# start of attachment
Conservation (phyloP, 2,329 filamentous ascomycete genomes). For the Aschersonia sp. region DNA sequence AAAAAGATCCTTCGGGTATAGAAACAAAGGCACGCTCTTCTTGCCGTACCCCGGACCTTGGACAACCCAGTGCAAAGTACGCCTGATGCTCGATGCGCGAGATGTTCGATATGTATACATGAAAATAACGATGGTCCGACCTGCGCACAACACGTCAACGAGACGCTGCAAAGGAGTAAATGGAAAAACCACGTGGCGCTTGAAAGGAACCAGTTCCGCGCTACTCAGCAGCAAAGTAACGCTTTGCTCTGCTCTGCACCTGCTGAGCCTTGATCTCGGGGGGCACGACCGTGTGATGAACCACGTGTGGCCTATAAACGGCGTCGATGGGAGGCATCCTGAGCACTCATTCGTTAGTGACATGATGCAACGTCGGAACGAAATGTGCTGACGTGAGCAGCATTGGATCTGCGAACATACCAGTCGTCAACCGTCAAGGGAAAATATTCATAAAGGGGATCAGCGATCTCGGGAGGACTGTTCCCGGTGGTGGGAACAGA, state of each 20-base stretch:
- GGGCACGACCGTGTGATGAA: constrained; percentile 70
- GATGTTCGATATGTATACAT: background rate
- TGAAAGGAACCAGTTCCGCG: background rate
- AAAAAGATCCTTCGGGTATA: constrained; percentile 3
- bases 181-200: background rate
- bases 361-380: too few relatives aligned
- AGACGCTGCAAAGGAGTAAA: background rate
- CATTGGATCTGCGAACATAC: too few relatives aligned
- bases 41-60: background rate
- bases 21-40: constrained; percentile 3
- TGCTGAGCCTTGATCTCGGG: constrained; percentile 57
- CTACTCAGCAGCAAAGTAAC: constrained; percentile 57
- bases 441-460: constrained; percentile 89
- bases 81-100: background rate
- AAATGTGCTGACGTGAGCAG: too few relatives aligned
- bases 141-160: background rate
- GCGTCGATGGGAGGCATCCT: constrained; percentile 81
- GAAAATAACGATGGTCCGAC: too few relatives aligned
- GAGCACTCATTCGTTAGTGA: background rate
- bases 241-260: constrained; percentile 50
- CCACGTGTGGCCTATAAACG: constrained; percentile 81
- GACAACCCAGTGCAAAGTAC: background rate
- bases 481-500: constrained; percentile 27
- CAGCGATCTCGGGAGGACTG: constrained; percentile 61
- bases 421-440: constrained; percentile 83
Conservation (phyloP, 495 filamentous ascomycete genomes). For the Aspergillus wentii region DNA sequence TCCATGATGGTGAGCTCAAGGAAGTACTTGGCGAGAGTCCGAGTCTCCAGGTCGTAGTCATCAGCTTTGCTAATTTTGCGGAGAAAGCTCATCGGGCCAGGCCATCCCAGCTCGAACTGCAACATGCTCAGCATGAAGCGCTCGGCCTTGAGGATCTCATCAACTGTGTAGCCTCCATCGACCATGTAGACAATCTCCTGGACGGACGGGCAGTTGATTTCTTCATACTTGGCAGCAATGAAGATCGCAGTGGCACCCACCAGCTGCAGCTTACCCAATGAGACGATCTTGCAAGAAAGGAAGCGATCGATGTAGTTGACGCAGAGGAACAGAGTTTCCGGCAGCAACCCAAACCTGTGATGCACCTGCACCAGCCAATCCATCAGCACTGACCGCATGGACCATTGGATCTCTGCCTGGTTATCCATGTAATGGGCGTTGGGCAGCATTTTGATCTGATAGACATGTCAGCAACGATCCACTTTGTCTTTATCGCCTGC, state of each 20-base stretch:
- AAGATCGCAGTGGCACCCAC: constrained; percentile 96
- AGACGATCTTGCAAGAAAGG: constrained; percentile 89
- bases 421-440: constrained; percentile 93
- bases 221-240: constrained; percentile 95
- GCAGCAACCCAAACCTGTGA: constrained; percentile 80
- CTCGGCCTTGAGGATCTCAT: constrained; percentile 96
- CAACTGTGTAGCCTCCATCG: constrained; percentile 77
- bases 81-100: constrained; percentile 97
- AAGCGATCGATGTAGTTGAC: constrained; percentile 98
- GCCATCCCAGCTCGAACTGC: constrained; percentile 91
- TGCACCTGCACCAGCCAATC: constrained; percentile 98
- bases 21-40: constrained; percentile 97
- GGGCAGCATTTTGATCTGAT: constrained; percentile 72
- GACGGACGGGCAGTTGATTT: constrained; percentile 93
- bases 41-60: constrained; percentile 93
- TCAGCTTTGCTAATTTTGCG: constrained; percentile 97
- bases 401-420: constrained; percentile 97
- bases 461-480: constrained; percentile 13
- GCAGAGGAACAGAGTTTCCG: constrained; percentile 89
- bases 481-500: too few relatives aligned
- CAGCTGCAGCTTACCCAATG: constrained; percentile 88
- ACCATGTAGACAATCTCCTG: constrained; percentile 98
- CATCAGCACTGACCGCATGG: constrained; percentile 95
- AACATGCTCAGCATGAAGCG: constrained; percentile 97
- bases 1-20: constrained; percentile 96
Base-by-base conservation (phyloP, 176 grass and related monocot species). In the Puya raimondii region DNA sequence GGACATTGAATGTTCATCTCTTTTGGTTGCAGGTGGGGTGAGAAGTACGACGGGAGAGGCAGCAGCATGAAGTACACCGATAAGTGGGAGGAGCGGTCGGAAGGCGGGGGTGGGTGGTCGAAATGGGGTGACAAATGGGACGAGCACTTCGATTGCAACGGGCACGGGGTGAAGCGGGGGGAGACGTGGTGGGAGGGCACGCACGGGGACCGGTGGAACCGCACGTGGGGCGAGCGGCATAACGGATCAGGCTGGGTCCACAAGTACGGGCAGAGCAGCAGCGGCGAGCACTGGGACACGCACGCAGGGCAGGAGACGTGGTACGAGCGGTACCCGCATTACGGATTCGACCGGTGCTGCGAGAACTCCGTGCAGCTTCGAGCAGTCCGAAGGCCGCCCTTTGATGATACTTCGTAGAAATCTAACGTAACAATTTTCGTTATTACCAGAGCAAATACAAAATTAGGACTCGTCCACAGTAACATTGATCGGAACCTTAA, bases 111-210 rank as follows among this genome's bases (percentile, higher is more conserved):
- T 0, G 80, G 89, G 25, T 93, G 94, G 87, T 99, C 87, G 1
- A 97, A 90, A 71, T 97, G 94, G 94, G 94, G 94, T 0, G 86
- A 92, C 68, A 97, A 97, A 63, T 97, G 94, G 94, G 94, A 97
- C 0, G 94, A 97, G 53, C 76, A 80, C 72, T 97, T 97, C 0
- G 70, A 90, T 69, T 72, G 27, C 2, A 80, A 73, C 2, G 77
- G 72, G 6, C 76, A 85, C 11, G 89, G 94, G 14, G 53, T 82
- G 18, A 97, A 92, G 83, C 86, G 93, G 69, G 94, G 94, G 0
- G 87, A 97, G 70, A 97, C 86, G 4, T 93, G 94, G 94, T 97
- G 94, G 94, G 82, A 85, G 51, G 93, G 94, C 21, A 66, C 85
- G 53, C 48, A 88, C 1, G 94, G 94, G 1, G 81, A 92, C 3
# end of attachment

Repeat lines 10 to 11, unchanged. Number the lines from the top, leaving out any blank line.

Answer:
- bases 41-60: background rate
- bases 21-40: constrained; percentile 3